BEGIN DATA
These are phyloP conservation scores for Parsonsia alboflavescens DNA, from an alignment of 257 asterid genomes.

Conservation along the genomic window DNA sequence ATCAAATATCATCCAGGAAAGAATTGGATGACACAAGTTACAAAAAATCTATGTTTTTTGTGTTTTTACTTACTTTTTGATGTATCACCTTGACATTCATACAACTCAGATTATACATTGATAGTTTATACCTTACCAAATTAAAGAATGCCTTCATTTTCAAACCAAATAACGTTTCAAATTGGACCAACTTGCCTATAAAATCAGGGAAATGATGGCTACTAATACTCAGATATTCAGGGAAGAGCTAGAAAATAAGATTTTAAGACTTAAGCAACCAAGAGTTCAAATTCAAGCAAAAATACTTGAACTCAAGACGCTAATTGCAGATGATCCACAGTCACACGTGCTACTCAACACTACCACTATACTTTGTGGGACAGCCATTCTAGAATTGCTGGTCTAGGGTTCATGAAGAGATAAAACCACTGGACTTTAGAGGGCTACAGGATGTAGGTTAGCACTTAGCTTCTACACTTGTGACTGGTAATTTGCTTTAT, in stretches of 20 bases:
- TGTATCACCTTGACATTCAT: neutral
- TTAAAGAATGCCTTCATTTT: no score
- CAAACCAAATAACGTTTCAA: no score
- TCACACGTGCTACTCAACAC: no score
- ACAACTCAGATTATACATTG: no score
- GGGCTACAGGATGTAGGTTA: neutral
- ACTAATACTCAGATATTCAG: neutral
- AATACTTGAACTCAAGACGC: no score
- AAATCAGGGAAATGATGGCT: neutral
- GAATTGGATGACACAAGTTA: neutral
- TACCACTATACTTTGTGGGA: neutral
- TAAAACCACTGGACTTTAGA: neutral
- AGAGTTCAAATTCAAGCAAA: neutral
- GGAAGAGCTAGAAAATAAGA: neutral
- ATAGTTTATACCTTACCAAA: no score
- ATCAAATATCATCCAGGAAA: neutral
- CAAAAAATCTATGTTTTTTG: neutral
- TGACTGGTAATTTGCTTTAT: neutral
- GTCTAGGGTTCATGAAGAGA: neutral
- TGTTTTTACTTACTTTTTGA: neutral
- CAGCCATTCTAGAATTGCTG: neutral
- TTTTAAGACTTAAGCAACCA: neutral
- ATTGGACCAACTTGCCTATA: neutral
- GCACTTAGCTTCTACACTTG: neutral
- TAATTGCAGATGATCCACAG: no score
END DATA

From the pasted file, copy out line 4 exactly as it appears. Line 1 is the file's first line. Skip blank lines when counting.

- TTAAAGAATGCCTTCATTTT: no score